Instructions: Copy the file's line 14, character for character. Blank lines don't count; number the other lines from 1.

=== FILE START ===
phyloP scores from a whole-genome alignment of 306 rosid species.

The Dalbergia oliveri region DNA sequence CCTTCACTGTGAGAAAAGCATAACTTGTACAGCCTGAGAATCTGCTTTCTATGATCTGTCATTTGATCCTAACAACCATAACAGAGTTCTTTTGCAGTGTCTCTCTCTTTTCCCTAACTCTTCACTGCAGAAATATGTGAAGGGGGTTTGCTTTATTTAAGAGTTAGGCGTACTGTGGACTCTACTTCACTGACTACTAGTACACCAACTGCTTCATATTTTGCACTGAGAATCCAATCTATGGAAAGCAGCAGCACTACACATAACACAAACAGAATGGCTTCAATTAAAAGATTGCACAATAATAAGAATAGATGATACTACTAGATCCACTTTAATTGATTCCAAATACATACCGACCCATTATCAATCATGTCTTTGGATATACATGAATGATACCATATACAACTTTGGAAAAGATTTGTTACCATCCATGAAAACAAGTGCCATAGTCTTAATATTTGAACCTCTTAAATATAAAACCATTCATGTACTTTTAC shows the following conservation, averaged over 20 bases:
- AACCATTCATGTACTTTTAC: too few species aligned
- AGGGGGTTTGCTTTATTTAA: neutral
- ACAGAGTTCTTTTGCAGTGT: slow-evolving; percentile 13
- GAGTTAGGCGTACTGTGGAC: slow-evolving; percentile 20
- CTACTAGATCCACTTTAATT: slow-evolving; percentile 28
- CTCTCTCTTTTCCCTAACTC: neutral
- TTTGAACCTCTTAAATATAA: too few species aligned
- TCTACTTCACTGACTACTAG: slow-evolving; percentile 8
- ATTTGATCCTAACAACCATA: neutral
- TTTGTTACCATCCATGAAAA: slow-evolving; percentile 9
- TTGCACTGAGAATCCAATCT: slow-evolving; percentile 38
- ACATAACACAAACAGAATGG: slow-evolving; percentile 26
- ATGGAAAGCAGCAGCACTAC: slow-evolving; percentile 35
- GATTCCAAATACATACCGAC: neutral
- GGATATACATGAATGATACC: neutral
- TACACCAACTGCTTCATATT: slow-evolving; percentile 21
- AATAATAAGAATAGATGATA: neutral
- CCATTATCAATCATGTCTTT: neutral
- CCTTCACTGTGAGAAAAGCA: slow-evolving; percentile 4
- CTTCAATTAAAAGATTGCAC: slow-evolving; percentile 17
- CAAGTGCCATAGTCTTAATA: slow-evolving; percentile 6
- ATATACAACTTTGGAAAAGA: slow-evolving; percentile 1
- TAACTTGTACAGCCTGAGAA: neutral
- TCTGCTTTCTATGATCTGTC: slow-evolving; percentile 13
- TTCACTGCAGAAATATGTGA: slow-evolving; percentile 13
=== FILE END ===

- ACATAACACAAACAGAATGG: slow-evolving; percentile 26